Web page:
Unfortunately, along with the sun came slower fishing. Despite pounding the river mouth and surrounding shoreline, I managed only two fish on the fly the whole morning, a decent largemouth that ran about fourteen inches and a smaller “pounder”.

Later in the morning, we hopped in the old van and scouted a new spot on a lower stretch of a favorite smallmouth creek. All the recent rain we’ve had put the stream running high and muddy, so it was a little tougher to figure out where the fish were holding. We tossed a variety of flies, but came up empty. The river was quite a bit wider here and very close to the confluence with a large lake, so there were undoubtedly some fish hanging around, maybe some bigger bronzebacks and pike. We backtracked and hit a favorite spot farther upstream. The creek here was unrecognizable from the last time we were here when low summer flows reduced it to practically a trickle. I only fished for a few minutes before heading back.

August

 

Late May

Once we returned to the lake, we set up at the mouth of the river for the evening bite. I nailed a nice 3 pound, six ounce largemouth on the Meat Whistle, my largest fly-caught bass of the trip. Fishing was a bit slower tonight, but all of us got some fish, mostly bass around the twelve inch mark. I also caught another walleye on the fly rod, a baby eight incher that smoked my Meat Whistle.

About 17″ on the fly rod

Gold on the fly

Overall, it was another great day of fishing. Tomorrow we’ll pull out the old row boat and hit some deeper water looking for some ‘eyes.

Tight Lines,

Conner

 

2012 Year In Review

2012 was probably the best year we’ve had as fly fishermen. It was our first full season fly fishing southeastern Minnesota’s Driftless Area. We fished a ton, camped, and caught some great trout. Here are a few pics and highlights from the season.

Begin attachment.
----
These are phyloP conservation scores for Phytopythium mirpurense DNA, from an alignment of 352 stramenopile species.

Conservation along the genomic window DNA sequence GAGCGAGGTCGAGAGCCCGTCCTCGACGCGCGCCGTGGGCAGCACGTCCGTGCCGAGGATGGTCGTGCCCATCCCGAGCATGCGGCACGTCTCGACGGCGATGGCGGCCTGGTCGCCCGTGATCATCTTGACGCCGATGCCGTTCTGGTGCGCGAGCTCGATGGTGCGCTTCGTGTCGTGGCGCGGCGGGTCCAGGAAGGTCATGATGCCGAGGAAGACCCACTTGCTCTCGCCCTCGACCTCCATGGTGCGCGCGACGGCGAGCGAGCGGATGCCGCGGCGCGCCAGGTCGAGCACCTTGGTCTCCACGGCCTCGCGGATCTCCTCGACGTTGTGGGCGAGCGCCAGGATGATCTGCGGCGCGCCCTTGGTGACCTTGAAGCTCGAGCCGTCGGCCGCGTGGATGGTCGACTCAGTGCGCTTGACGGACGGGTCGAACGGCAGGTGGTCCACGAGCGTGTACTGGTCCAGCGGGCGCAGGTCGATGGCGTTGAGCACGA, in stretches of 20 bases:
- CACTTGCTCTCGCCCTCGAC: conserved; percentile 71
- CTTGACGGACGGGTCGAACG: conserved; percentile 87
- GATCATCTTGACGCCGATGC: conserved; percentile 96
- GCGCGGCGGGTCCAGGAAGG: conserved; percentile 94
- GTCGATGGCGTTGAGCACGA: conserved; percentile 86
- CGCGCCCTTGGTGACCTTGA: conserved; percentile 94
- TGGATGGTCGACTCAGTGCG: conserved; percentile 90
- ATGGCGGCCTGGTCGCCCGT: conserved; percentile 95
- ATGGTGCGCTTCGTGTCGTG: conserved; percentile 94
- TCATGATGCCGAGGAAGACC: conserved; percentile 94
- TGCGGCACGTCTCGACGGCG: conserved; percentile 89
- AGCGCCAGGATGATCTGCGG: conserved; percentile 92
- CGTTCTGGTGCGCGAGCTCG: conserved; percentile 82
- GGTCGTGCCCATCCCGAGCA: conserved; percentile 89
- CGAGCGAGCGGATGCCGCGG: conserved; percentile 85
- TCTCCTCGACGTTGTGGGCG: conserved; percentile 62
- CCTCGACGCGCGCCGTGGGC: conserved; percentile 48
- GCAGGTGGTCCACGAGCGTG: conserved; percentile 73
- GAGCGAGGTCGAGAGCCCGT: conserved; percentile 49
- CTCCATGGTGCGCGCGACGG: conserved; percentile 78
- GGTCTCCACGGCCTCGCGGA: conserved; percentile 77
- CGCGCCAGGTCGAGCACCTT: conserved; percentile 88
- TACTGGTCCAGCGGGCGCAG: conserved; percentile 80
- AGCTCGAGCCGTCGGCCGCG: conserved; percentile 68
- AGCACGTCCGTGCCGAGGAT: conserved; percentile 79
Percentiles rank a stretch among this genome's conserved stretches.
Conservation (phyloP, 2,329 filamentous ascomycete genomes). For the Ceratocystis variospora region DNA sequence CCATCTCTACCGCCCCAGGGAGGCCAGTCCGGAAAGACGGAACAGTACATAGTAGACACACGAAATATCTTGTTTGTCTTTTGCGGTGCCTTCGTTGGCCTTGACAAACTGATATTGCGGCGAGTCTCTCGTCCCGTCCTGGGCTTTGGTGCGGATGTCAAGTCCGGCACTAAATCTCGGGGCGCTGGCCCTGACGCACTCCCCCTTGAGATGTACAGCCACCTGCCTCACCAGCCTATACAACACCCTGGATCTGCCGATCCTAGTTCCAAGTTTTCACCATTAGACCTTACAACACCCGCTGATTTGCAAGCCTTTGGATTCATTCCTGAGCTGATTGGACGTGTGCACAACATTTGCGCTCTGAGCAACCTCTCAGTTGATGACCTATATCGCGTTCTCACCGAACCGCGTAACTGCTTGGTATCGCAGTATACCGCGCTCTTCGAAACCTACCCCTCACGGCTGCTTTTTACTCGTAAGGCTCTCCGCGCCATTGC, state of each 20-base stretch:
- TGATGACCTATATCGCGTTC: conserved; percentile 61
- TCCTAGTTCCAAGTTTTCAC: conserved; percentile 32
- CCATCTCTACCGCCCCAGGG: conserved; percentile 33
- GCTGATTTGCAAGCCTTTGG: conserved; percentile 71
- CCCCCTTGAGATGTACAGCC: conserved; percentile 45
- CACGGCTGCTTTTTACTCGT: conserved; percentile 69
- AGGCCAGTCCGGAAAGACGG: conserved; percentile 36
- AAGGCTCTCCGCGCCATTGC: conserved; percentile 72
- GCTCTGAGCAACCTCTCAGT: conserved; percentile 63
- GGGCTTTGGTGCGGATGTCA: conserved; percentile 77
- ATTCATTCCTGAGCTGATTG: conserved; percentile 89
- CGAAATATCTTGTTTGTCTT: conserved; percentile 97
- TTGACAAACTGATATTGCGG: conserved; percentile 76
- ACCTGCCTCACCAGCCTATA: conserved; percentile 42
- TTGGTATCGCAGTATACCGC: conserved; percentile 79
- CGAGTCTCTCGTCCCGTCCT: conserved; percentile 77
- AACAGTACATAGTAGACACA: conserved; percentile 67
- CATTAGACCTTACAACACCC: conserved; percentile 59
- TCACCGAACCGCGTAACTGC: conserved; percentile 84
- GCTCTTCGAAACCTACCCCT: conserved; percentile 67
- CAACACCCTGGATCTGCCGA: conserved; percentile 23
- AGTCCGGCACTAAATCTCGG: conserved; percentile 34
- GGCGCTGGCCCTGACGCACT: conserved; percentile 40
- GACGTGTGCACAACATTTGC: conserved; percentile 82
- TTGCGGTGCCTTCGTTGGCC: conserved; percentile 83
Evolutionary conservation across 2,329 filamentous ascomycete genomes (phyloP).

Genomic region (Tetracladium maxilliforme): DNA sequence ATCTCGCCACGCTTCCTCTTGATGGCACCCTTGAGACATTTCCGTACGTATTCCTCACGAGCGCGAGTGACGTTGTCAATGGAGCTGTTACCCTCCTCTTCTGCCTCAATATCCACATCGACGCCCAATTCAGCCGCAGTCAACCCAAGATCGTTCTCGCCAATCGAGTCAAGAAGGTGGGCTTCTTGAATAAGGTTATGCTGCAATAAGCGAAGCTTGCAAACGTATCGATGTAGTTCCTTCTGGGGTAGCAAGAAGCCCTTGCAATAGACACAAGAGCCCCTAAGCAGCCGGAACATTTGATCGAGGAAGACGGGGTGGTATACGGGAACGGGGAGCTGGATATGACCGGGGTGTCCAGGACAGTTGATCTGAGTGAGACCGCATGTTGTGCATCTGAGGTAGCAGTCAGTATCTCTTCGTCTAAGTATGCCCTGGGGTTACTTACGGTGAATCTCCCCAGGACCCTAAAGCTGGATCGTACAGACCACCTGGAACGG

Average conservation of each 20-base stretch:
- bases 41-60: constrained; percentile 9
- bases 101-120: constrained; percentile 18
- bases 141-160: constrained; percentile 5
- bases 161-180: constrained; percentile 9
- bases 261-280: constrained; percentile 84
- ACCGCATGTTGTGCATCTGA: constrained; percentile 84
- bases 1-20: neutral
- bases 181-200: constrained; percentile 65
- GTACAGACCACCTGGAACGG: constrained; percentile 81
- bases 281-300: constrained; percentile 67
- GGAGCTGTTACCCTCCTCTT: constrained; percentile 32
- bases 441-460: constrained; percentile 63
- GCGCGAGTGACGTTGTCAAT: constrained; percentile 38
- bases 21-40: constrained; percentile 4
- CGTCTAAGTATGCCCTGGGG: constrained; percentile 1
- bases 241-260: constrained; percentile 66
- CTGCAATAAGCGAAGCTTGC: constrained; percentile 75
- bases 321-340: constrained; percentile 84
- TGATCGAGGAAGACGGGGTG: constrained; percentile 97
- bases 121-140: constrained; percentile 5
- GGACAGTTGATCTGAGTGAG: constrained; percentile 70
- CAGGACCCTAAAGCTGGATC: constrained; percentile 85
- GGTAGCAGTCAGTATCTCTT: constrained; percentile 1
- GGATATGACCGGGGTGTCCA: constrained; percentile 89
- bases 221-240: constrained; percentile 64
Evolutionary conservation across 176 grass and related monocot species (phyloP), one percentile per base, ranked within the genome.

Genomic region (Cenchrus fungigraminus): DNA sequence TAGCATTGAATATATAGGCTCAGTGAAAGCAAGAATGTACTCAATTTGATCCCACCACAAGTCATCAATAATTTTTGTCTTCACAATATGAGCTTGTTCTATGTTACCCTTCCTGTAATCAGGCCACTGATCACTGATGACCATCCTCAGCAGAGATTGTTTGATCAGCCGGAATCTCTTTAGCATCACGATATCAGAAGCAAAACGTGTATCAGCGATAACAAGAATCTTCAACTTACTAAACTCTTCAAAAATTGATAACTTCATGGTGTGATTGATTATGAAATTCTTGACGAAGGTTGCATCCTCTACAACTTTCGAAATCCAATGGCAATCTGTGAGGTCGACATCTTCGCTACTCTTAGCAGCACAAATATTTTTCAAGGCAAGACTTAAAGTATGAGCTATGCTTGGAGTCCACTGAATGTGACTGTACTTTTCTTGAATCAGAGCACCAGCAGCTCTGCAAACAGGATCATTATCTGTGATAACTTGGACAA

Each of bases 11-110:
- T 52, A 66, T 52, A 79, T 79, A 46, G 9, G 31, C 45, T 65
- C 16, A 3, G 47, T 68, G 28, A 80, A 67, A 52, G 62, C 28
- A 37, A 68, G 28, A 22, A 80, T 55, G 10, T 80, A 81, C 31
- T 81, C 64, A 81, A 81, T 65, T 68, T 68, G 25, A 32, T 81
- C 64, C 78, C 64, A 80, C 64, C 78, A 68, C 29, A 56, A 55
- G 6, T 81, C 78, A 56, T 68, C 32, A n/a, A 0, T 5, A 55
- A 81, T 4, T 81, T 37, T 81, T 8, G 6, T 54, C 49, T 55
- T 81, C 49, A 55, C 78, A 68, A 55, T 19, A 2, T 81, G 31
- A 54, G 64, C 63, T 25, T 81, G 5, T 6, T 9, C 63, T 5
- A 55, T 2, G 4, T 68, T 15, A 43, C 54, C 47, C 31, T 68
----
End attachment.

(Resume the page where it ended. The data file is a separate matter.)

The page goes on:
Driftless Trout

80 degrees and wet wading in mid-March!

 

Noah with a nice brown trout

 

We found a great new brookie hole...

Fat brookie that crushed Braden's hopper

Another trout on the hopper

Camped on this awesome creek during the fall C&R season

Great Smoky Mountains National Park

The Smoky Mountains were amazing. We fished Great Smoky Mountains National Park for almost a week in late October. Endless miles of beautiful, trout-filled streams cascaded through the park. While the weather didn’t cooperate on the first few days, we still got some awesome small stream fishing. I landed a 17 ” rainbow, the biggest I’ve caught on the fly.

Lake Taneycomo

Warmwater

The warmwater fishing was great this year. We started throwing big, heavy flies for bass and it payed big. I caught my first pike on the fly, and Braden and I also caught our first smallmouth on a fly rod. Noah terrorized the local panfish population with his glass rod and some Noah’s Minnows. Highlights include a camping trip to the St. Croix River, lots of fishing at the cabin, and finding some small, quiet rivers loaded with fish.

First pike on the fly

Bucketmouth that slammed a big yellow deer hair bug way back in the weeds

Braden caught this smallmouth on his Braden's Crayfish fly

Braden's first smallmouth.

Bass-filled granite quarry

Early morning mist on the St. Croix River

Hunting

We duck hunted a few times in central MN with our cousin Andrew. It was a blast…

Ice Fishing

We brought in the new year with some hardwater fishing on Gull Lake.


Tight Lines in 2013 and thanks for reading!

Bronzebacks

Bronzebacks have become one of our favorite fish on a fly (at least mine and Braden’s), passed only by trout. Trips have been focused on these scrappy fighters to the neglect of other species. This was what happened this weekend up at the lake with Grandpa. Started off by day tripping on Thursday over to north western Wisconsin to check out some lakes. The water is crystal clear on these pristine northern lakes. We only fished for about half an hour, but managed to pull in a bunch of bluegills. The most excitement came when a huge bass came charging out from under the dock and tried to eat a little bluegill Braden had on. We got him to look at a few flies, but he wouldn’t eat under the bright sun.

On Friday, Braden and I fished the same section of the North Fork Crow River that we fished a couple of weeks ago. This spot is up in the headwaters a few miles before it empties into a couple of lakes, and is only ten to fifteen feet wide. The creek was starting to get pretty skinny and really needed some rain. The fish were stacked up in the deep holes, and they were hungry. I messed around with a few small nymphs for a while before I switched to a #6 black  Murray’s Strymph. A beast of a rock bass came up and  hammered it next to a log only a few casts in.